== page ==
Modified yoga poses help recover from hip replacement surgery
At least three of my current clients have had hip replacements of one or both hips. For those who have hip or knee replacements, it is very important to stay active, maintain flexibility, and continue to stimulate blood flow to the hip after surgery. Today, more and more people are living longer and more have undergone hip replacement. Hip replacement isn’t just for the elderly; but people in their forties and fifties are getting hip replacements. Some of my clients who have survived horrible car accidents have been advised to have a hip replacement.
Modified yoga is comprised of gentle lunges and poses that help stretch the hip joint and keep the ligaments and cartilage flexible. This is one of the most important elements for the postoperative period of hip surgery; blood flow and stretches that continue to aid flexibility. When the hip gets tense; The hamstrings, quads, glutes, and back can become very tight.
Poses like downward facing dog, also called inverted “V,” stretch the hamstrings, quads, and glutes. Standing lunges help the hip ligaments, and warrior is another pose that lengthens and stretches the hamstring through the hip. Another great stretch for the hips is to open your legs in a super wide stance and lower your hands, between your legs, to a center point on the floor. Move slowly from side to side, toward each foot. This makes it easier to open the hips. If you can, you can go a little further into the stretch, but only if you can do it without pain. Put our hands down in the center, and place one elbow down, and slowly move to one side for about ten seconds, and then to the other side. To do so, if you lower your left elbow, you will move to the right for ten seconds or more, and if you lower your right elbow, you will move to the left for the same amount of time.
You can also stretch in a modified CHAIR yoga class. It doesn’t have to be a mat class if you can’t get up and down. A great chair stretch is to rotate your hips along with your legs to the left while sitting and then stretch your right leg out to the right, as if you were lunging to the left. Bring your right palm toward your right heel, and then reach your right arm under your chin, across your body, to the left side of the chair arm. Stretch your arm to the left and then rotate it to your right heel once more. After a break, in the same position, you can have both hands on the left arm of the chair and stretch the right arm towards the ceiling.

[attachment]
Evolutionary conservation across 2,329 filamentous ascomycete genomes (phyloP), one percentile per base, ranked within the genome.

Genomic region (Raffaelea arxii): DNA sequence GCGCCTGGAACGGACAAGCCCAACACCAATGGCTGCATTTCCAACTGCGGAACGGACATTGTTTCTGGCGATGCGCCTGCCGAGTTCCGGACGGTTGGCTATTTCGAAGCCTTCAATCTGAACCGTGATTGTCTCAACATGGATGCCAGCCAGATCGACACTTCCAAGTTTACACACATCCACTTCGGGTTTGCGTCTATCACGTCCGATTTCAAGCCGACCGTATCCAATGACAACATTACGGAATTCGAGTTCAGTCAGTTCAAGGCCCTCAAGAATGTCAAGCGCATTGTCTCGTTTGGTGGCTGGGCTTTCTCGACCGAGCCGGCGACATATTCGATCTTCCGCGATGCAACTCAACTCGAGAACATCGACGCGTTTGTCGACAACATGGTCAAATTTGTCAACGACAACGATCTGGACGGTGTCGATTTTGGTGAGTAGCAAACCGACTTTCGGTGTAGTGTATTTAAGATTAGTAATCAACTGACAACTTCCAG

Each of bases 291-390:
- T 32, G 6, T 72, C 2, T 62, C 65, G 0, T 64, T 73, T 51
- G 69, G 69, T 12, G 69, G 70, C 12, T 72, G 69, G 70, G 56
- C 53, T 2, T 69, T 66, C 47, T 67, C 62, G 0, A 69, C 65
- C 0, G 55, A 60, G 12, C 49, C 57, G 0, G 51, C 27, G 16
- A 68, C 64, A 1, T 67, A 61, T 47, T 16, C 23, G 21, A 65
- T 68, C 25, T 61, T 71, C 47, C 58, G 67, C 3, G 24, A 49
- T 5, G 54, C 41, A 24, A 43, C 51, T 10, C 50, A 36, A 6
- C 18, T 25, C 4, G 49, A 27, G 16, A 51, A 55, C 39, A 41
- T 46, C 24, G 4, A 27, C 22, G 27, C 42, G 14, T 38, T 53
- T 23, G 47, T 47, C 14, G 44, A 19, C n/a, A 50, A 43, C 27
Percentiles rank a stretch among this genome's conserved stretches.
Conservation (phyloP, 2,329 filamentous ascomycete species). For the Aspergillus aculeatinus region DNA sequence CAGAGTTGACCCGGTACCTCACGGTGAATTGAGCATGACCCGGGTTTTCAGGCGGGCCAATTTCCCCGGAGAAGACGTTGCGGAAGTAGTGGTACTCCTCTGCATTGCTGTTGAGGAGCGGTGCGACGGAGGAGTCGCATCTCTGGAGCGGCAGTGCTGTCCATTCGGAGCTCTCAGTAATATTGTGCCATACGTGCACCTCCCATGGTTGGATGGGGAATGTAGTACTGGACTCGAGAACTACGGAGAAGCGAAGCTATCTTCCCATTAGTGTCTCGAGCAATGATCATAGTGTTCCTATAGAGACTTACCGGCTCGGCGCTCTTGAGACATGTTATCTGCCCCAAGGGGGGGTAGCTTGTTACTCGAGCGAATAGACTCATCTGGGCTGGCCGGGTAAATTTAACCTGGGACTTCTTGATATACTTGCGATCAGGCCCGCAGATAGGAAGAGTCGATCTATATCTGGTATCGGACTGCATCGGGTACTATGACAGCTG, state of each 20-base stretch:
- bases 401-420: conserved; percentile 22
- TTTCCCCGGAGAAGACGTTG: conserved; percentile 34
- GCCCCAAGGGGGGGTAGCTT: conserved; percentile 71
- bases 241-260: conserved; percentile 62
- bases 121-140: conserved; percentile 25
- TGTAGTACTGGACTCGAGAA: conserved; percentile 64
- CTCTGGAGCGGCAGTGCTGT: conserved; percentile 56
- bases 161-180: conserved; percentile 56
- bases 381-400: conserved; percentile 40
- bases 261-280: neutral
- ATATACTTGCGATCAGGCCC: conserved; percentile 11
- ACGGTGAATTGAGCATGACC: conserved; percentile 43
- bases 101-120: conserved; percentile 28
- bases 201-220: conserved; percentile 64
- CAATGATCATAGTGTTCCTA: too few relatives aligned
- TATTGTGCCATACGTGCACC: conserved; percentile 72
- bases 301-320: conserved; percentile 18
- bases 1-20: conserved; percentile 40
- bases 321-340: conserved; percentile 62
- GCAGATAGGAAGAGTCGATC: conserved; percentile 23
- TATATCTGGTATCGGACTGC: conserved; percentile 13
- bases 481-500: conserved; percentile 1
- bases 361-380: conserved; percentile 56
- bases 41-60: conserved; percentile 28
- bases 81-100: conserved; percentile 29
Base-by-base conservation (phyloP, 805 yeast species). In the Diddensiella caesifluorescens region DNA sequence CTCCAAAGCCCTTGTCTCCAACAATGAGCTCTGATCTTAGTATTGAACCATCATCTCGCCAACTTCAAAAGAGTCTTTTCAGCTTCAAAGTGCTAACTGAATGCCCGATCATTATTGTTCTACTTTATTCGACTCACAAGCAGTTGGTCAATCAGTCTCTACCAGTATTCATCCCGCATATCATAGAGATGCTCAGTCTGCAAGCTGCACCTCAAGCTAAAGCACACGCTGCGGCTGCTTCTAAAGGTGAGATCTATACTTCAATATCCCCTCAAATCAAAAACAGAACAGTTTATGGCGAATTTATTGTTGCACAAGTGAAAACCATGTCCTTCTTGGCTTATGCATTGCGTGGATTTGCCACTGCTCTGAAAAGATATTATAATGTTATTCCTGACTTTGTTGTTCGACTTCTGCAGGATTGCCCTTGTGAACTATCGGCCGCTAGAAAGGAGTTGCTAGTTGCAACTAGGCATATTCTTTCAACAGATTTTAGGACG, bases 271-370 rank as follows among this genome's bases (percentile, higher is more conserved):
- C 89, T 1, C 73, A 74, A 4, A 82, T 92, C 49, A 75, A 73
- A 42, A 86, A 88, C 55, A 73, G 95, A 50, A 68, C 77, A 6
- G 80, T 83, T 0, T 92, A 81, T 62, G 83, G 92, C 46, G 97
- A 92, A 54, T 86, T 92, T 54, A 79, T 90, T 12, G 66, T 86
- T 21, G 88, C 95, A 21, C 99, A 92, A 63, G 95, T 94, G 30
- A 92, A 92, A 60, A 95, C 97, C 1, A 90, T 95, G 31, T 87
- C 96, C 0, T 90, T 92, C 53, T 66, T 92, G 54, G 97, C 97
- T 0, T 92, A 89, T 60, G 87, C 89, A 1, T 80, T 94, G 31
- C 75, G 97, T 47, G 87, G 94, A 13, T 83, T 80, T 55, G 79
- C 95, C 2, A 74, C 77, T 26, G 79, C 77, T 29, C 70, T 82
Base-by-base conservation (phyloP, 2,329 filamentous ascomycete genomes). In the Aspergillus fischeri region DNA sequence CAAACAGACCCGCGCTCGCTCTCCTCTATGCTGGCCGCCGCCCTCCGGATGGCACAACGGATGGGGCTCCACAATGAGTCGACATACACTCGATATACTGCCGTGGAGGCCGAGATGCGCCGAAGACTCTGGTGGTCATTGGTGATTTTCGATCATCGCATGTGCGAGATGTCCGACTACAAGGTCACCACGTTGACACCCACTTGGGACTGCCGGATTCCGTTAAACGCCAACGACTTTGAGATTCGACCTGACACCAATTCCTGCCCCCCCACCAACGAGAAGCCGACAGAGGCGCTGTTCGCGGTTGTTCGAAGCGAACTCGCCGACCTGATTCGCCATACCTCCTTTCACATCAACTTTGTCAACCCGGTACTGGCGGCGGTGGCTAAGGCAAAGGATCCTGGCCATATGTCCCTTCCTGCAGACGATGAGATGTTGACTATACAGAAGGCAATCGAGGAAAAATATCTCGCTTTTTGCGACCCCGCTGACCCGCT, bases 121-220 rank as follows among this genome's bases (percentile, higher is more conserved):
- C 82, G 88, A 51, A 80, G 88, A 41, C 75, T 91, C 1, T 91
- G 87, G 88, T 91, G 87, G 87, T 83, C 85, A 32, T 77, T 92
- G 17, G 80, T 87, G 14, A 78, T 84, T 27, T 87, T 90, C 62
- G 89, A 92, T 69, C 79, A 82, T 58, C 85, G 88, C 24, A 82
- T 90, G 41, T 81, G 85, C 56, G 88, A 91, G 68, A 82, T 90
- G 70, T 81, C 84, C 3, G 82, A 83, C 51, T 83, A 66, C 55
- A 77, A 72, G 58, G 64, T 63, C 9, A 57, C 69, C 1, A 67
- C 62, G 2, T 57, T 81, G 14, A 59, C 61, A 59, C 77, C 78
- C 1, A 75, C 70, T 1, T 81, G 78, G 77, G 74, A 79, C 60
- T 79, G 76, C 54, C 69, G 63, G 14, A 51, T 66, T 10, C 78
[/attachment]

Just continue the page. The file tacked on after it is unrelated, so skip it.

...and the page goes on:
If you can stand with your back to the wall, bend one of your knees and bring it toward your chest. This stretches the hip in a gentle and effective way. Lower your chin to your knee. Release and safely return your foot to the ground. Do the other side. If you are sitting, you can put one foot up on the chair, knee up in front of your chest, and lower your head until it meets your knee. Release and switch sides. Place your other foot on the chair and lift your knee, lowering your chin to meet your knee.
The best thing about modified yoga classes is that you will find many gentle stretches that you can do to stretch your hips and legs. Modified poses mean you can wear a strap when you’re less flexible, and when you’re recovering from a hip replacement, at some point you can’t do much, so a strap is helpful to avoid strain. You don’t have to do all the exercises and poses. You can do what feels best for your body. It’s okay to rest while you recover.
Many clients with hip replacements do not have the same resistance. At first, anything you do will feel like an effort. You have to be patient with yourself. Don’t rush, your recovery. Do what you can, stretch in a modified yoga class and little by little your body will recover after the surgery and you will feel stronger and more agile than before the hip replacement. That’s right, many people are afraid to have a hip replacement and it takes a couple of months to fully recover, but after doing it, many people say they have no pain and are able to move better than ever.